Oklahoma employees who suffer injury or illness on the job or while performing work-related duties may be eligible for Workers' Compensation. To determine the maximum level of compensation benefits to which one is entitled, it helps to obtain an Oklahoma Workers' Compensation Attorney to advocate on behalf of the injured party. Through a thorough case analysis, a workers' compensation lawyer can determine the benefits necessary to account for medical care, disability benefits (temporary or permanent), weekly income benefits, and rehabilitative services.
While benefits are often distributed through the employer's Workers' Compensation insurance company, some injured employees find it difficult to obtain the full benefits they need and deserve. If your claim is denied or ignored, you may find help by contacting an Oklahoma Workers' Compensation attorney to fight for your maximum benefits.
Workers' Comp benefits are in place to provide medical treatment and financial assistance to employees who have suffered injury, illness, or disability through work-related duties or workplace conditions. Additionally, benefits may be available to those whose non-work-related injuries or illnesses have been worsened or exacerbated by work or working conditions.
The specific benefits available to an injured or impaired worker will vary on a case by case basis; however, every Oklahoma employee is entitled to certain workers' compensation benefits. By obtaining the assistance of a Workers' Compensation lawyer, one can be sure that his or her maximum benefit will be pursued. Benefits may be available for a number of financial burdens incurred through workplace injuries or illnesses:
Knowing which benefits to pursue helps to ensure you receive the full compensation to which you are entitled. Utilizing the knowledge and experience of a professional allows you to rest assured that your best interests are sought in matters of Workers' Compensation.
When a workplace injury prevents an employee from working for a period of time, that worker may apply for temporary disability benefits under the Oklahoma's Workers' Compensation Act. If the worker is completely unable to perform his or her job duties as a result of the injury, the injured party is said to have suffered a Temporary Total Disability (TTD). If the worker is able to perform his or her duties in a limited capacity because of a workplace injury, he or she suffers from a Temporary Partial Disability (TPD.)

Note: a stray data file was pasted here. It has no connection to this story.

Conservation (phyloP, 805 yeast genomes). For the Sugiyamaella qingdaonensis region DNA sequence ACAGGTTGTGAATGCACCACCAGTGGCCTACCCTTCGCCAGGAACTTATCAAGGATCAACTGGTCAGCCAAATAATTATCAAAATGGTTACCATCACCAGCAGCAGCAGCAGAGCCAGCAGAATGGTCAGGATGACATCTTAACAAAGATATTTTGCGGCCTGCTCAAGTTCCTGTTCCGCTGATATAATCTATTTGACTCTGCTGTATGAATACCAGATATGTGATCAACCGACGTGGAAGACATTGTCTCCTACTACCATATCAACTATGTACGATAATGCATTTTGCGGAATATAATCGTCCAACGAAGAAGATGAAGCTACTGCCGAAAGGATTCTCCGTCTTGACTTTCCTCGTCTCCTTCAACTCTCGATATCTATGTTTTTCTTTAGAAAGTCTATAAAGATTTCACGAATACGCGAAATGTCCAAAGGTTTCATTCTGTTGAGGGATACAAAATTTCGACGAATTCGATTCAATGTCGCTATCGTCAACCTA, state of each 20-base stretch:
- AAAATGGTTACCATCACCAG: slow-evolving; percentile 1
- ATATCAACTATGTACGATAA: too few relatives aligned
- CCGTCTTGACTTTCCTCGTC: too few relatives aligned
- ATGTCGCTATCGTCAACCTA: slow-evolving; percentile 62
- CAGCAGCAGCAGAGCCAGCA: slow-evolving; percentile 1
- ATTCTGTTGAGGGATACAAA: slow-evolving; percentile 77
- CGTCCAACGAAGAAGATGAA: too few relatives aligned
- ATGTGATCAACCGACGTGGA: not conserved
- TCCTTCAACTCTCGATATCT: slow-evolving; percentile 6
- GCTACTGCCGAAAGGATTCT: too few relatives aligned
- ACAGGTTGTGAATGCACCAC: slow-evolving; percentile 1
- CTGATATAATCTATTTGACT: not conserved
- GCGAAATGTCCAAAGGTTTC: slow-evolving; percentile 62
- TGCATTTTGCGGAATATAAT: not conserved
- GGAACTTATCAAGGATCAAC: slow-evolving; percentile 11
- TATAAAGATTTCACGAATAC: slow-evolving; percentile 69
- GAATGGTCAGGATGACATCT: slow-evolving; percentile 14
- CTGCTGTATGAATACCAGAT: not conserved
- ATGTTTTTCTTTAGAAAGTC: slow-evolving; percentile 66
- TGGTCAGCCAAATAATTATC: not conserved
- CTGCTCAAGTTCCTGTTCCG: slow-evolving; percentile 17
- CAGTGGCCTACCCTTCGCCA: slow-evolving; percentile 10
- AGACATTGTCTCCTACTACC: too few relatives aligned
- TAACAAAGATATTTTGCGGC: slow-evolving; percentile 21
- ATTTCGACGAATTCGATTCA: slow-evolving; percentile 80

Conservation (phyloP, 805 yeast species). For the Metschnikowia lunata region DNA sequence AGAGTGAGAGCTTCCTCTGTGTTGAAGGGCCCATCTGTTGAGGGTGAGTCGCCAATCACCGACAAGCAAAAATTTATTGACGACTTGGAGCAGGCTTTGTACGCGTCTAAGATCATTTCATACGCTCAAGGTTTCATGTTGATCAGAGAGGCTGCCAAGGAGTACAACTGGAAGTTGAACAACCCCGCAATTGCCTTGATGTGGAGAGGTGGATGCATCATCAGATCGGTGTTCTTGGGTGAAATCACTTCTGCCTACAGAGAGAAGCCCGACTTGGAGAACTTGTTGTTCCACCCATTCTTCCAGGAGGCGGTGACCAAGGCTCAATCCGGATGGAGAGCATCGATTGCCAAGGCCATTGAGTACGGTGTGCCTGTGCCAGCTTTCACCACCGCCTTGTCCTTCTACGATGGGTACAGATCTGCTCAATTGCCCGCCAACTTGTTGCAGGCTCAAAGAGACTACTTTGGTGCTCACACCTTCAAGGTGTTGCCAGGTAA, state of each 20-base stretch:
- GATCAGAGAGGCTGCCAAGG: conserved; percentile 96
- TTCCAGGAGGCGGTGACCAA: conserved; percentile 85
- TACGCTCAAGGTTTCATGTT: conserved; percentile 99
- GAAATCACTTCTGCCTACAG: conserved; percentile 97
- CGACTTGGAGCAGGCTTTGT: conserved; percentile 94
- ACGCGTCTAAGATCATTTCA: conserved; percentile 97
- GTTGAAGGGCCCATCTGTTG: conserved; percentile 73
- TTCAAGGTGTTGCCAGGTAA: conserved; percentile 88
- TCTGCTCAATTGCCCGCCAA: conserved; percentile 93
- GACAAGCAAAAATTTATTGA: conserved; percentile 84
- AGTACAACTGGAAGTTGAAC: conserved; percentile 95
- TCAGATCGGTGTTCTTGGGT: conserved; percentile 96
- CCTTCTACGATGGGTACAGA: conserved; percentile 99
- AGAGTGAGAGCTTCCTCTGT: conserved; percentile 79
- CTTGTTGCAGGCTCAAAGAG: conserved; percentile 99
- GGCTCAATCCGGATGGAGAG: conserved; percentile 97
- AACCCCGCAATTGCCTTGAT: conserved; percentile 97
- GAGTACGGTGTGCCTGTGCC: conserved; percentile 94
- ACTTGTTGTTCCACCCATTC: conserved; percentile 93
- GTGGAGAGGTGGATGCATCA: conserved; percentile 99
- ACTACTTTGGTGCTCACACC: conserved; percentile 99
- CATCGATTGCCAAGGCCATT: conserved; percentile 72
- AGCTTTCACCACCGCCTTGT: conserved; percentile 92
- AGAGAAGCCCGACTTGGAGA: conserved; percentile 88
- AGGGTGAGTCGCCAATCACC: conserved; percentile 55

TTD benefits are payable if the employee is completely unable to work for a period of more than three days and up to 156 weeks, or until cleared by a physician to return to work. In cases of lesser disability, an injured worker may be released by a physician to return to work in a limited capacity. He or she may be required to work shorter hours, fewer days, or at a lower paying job until a full recovery is made, making him or her eligible for Temporary Partial Disability (TPD) benefits.
Both total and partial temporary disability benefits are based on one's medical record and the recommendations of a licensed medical professional. If eligible for TTD benefits, one may receive up to 70 percent of his or her average weekly wages (AWW) for a maximum of 156 weeks, with a maximum of $716 per week. In certain cases a compensation extension petition may be granted, which allows for benefits to extend for a maximum of 300 weeks.
Failure to file a Workers' Compensation claim may result in an employer's termination of benefits. Filing a claim can protect your right to financial compensation for a work-related injury or disability. An Oklahoma Workers' Compensation benefits attorney can help protect your right to financial assistance.
Certain workplace injuries or associated medical conditions may leave an employee with a permanent disability. Individuals who suffer from such ailments or injuries may need additional workers' compensation benefits for injuries that leave disability after reaching Maximum Medical Improvement (MMI.) For those with more extensive needs, the Oklahoma Workers' Compensation Act provides for Permanent Partial Disability (PPD) through which individuals may require additional financial assistance for continuing or long-term care.
In Oklahoma, a PPD benefit is calculated at 70% of an employee's average weekly wage at the time the injury or disability was incurred, with set values for minimum and maximum benefits. Regardless of the injured worker's average weekly wage, the PPD benefit is to be no less than $15 and no more than $323.
While PPD benefits are often paid in the form of weekly income payments, in certain cases, an Oklahoma Workers' Compensation attorney may request a lump sum payment on behalf of the injured client. For example, a doctor may establish that a worker has suffered a 30% disability to the whole body as the result of a neck injury which was sustained or exacerbated while performing job-related duties. This worker may then receive PPD benefits at a maximum of $323/week for 150 weeks or in a lump sum payment of up to $48,450.
Determining PPD benefits is complex and is best handled by an experienced Workers' Compensation lawyer. For more information, contact an experienced legal professional today.
Changes are being made to Oklahoma's Workers' Compensation Law which will remove such cases from the judicial system and hand them over as administrative matters. With the new changes taking effect in February 2014 and further actions taking place in August 2014, it is important to contact an Oklahoma Workers' Compensation Benefits attorney immediately to ensure that you have a professional advocating on your behalf. While the new system is set to help Oklahoma businesses and the state's economy, injured employees stand to lose leverage in obtaining maximum benefits. If you have been injured on the job, do not hesitate to contact a lawyer today.